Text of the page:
Despite the breast-beating in Britain, politics remains an essentially non-representational art, and the relationship between electors and elected something of an abstraction. The arrest of ten (at the latest count) News International employees suggests it is still the servants who will go to the scaffold while the masters retreat into more impregnable havens. The much-vaunted ‘plurality’ of the media requires only a significant number of owners, even if the vast majority support a single party. This is a highly abridged notion of freedom: it does not extend to the freedom seriously to question the social and economic system itself (what newspaper proprietor would permit that?), even though it may call to account those who misbehave within it.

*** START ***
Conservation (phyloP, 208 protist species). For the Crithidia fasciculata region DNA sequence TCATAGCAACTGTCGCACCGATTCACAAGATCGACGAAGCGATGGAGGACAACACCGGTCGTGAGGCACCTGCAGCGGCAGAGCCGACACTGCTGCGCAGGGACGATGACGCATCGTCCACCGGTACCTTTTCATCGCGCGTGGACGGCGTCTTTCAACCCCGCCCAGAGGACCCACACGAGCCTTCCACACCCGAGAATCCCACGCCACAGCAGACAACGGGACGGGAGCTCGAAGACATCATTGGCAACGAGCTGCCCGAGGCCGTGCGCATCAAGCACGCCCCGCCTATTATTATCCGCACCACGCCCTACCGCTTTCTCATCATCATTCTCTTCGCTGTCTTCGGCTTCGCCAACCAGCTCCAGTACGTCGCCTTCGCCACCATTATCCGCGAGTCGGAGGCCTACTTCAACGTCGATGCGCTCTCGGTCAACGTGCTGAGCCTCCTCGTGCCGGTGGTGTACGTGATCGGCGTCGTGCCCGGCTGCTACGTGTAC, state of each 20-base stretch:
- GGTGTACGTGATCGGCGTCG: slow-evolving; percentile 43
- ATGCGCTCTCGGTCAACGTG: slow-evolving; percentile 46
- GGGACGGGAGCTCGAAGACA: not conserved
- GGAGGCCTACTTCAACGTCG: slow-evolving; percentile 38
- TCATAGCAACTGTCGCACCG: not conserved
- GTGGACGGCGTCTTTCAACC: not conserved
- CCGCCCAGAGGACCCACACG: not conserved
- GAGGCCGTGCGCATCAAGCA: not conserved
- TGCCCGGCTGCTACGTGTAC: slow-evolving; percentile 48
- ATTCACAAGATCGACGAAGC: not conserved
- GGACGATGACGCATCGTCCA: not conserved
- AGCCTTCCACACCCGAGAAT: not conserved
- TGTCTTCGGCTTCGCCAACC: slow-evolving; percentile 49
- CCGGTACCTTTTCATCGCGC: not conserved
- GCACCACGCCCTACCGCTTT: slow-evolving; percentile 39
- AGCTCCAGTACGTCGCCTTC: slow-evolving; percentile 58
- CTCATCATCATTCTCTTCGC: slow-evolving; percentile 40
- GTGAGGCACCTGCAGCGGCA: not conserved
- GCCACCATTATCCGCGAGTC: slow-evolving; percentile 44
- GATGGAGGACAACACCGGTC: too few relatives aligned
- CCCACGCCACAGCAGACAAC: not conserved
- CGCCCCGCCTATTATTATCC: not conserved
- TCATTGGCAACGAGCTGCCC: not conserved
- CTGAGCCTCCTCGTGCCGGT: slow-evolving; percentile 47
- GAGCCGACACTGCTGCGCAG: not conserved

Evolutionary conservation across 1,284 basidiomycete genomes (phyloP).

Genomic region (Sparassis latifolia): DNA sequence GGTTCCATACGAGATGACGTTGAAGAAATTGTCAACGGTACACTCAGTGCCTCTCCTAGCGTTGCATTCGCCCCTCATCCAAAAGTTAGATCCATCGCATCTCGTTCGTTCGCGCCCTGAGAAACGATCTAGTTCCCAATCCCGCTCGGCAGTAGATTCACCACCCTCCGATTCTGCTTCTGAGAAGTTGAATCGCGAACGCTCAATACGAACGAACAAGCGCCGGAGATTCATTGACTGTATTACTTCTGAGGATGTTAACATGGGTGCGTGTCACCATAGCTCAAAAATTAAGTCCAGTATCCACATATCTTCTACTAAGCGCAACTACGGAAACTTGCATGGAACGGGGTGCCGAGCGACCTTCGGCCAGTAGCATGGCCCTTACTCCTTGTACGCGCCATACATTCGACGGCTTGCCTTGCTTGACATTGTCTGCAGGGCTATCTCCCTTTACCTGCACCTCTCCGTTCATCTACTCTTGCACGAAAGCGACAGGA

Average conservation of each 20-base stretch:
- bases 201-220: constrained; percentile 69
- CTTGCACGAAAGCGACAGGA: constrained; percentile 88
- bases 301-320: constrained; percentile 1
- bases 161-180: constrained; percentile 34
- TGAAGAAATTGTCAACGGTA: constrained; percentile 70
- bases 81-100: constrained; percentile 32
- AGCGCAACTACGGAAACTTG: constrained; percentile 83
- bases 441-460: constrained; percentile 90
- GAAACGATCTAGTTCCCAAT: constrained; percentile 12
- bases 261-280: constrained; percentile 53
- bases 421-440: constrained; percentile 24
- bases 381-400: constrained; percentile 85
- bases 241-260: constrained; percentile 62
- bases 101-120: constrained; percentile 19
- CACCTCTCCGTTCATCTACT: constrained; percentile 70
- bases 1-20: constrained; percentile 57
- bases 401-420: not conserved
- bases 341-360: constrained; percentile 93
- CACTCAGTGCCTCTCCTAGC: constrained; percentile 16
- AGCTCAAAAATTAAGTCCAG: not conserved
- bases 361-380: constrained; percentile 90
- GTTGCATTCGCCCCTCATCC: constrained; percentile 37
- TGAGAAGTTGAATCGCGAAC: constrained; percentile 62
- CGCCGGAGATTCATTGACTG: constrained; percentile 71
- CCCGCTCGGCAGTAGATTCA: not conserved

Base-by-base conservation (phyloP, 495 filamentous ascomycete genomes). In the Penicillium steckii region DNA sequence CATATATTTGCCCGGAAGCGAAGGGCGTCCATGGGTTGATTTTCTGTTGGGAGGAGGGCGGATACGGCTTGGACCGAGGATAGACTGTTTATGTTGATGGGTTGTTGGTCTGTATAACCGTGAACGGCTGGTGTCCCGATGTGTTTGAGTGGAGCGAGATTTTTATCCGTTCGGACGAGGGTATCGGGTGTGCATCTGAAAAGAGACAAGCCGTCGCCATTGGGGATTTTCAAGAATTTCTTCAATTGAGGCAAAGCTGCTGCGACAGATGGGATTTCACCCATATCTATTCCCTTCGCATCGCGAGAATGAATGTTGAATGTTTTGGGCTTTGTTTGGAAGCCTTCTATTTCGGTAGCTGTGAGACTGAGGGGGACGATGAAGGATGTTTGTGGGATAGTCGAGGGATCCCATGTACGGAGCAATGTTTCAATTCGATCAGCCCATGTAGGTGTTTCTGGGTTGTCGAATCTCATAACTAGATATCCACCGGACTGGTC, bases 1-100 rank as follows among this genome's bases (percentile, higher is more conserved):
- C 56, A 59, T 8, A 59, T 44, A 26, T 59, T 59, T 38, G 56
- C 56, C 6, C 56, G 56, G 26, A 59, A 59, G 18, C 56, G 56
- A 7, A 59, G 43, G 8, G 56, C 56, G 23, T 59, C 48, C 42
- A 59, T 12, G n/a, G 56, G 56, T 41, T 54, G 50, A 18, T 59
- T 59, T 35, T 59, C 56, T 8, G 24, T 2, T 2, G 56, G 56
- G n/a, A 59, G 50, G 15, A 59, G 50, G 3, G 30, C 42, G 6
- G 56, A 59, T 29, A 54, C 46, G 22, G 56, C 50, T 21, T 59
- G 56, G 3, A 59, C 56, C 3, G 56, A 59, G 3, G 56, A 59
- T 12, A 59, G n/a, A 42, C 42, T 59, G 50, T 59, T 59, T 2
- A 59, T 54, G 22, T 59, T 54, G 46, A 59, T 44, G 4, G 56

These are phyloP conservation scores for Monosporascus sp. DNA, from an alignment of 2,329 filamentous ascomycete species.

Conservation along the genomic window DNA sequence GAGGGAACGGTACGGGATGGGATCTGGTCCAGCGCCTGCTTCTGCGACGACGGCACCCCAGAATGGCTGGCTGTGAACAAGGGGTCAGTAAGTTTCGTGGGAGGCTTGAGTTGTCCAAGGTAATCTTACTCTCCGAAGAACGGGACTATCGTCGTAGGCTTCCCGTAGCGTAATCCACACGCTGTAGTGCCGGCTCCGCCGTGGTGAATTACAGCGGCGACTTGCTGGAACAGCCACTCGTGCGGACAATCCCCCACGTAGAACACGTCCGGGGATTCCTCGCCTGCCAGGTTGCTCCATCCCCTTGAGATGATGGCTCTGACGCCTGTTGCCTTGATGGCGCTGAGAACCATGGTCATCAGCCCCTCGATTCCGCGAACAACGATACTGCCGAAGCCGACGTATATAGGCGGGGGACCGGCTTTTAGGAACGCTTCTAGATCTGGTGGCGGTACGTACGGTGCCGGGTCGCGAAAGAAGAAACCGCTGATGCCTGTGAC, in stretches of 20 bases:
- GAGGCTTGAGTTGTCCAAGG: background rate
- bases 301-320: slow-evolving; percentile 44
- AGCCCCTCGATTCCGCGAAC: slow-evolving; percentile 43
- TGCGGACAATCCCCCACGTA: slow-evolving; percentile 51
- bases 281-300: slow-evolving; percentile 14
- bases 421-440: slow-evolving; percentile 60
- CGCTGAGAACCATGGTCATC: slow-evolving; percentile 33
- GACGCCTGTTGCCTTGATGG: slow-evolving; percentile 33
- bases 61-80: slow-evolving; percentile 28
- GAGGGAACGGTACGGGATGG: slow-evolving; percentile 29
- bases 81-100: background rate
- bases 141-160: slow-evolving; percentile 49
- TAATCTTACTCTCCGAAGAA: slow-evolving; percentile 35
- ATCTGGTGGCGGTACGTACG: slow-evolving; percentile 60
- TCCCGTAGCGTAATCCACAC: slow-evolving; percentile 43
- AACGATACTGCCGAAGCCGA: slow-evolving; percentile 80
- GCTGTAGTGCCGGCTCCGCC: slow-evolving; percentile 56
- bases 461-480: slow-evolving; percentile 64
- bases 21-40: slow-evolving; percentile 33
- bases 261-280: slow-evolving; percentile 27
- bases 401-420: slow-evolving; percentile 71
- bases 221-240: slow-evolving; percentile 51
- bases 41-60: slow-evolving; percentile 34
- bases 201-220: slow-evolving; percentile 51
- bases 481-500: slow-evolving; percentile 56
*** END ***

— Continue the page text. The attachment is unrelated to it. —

So the rejoicing should be muted; as a mummified Murdoch retreats into the comfort of his billions, and his loyal protégée, Rebekah Brooks, the waif-like pre-Raphaelite with a heart of flint, resigns and is arrested, Rupert Murdoch makes a pilgrimage of penitence to South London to apologise to the Dowler family, News International publishes a mea culpa in Britain’s papers. It should not be imagined, for all this, that there are not other, hungry, pitiless individuals, only too eager to promote themselves, like the Tea-Party movement in America, as ‘friends of the people’, in order to further corporate power and limitless wealth in the name of the people, to whose well-being, their cynicism and heartlessness testify their complete indifference. Significant are the events that have fascinated Britain in this chill summer of 2011; radical they are not. Individuals may be cast down from their place of eminence, but the thrones of power remain, awaiting their next transient occupants.